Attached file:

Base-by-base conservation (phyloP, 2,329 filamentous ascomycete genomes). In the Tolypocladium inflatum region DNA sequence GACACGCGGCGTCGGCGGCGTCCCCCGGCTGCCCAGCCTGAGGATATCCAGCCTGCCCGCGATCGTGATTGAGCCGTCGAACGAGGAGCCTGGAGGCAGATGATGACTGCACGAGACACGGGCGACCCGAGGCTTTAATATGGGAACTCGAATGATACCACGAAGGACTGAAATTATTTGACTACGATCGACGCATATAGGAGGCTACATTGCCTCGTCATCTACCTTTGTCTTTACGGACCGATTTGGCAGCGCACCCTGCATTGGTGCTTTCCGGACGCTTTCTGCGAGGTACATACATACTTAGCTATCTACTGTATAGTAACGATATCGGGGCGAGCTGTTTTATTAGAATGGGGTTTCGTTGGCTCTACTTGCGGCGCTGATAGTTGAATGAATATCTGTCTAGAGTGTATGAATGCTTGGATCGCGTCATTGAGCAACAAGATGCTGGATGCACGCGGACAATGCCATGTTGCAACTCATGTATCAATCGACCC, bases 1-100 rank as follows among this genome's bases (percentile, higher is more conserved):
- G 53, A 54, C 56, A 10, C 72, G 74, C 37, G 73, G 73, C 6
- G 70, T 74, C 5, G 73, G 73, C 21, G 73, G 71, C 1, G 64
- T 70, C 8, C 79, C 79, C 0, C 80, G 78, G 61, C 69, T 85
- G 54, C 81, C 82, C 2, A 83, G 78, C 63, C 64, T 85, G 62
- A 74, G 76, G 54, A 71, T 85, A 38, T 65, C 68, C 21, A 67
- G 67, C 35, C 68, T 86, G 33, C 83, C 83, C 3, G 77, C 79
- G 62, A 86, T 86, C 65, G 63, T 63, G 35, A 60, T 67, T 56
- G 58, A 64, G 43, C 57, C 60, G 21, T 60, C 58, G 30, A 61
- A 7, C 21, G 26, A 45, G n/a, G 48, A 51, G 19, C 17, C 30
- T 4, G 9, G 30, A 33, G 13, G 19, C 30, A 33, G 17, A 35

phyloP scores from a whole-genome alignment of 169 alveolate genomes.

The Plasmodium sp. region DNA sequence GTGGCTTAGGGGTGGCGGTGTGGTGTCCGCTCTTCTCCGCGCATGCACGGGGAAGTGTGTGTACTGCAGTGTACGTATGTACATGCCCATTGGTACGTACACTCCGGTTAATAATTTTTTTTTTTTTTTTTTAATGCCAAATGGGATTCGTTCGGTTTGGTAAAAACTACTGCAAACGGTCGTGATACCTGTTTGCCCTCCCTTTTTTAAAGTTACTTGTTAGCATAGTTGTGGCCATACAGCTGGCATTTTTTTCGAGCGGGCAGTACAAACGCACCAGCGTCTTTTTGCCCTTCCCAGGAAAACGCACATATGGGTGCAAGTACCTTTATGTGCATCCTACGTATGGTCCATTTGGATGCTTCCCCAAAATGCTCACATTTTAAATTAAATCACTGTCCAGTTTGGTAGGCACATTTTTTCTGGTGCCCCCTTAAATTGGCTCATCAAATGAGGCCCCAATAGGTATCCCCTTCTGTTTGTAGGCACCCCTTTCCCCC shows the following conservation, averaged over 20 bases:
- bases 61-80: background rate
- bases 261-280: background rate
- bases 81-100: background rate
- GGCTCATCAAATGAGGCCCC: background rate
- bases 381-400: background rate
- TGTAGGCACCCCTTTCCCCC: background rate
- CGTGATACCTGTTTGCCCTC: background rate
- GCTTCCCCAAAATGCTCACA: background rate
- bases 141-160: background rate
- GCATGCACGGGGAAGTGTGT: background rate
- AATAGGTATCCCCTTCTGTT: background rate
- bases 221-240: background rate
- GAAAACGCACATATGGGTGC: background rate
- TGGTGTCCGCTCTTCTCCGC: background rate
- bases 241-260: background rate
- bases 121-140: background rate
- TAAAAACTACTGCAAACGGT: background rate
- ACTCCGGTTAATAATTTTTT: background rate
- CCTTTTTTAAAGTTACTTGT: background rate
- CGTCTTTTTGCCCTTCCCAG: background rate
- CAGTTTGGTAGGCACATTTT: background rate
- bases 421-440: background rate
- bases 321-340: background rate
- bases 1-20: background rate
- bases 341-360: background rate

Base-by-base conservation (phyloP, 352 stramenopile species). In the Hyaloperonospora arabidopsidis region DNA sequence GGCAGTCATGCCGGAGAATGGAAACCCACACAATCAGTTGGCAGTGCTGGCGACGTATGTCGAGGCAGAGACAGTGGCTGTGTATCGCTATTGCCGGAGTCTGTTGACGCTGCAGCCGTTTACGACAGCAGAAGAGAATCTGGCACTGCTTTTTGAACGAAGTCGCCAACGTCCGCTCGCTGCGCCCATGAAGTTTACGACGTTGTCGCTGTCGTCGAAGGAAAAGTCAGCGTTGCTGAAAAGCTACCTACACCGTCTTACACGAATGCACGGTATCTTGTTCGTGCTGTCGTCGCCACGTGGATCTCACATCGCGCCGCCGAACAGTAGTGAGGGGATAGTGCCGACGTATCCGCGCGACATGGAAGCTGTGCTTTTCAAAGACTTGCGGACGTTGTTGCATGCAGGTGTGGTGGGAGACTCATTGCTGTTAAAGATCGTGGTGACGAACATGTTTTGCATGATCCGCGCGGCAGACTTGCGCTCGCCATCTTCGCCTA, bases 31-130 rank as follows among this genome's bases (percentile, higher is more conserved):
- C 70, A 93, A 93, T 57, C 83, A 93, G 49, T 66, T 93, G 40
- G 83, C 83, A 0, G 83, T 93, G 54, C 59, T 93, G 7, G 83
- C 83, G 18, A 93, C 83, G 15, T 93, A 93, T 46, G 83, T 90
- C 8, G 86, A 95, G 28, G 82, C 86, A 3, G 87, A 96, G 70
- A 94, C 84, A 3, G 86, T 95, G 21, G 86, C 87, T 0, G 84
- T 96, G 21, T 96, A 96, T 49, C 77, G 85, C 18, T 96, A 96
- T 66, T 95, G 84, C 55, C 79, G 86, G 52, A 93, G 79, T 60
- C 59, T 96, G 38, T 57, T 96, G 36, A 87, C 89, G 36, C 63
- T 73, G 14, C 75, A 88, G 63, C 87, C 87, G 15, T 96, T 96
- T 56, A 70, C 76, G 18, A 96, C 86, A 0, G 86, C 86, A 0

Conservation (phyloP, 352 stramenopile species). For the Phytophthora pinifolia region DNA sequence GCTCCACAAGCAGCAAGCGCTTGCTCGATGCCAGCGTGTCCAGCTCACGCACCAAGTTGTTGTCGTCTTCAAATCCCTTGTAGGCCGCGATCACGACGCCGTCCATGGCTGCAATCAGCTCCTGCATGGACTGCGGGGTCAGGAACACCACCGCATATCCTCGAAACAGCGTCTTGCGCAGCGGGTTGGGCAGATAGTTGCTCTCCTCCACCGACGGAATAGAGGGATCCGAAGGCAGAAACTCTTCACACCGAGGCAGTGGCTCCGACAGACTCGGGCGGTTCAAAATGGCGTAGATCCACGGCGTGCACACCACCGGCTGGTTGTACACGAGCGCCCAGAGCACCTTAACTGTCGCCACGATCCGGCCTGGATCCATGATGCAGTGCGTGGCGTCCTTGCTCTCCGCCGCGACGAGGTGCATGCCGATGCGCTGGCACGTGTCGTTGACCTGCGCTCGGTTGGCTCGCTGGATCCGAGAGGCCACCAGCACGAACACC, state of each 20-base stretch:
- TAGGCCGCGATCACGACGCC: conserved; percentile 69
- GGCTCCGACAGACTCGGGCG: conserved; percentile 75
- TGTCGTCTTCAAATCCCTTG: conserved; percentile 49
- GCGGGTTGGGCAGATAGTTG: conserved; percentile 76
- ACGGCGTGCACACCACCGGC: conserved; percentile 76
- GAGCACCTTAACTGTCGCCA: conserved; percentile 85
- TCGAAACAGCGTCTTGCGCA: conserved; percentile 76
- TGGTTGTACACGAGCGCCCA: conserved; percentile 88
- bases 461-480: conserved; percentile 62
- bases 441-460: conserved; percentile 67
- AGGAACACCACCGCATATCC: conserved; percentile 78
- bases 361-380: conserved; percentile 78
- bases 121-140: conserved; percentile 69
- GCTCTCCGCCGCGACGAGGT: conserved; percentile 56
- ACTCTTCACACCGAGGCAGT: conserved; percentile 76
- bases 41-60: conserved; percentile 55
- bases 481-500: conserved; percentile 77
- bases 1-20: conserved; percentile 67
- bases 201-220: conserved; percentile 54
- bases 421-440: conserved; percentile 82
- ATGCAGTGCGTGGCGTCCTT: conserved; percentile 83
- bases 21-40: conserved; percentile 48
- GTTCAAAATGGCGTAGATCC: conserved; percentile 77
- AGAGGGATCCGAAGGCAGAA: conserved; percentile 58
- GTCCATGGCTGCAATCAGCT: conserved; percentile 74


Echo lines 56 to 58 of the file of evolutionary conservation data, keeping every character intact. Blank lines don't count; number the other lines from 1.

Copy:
- GAGCACCTTAACTGTCGCCA: conserved; percentile 85
- TCGAAACAGCGTCTTGCGCA: conserved; percentile 76
- TGGTTGTACACGAGCGCCCA: conserved; percentile 88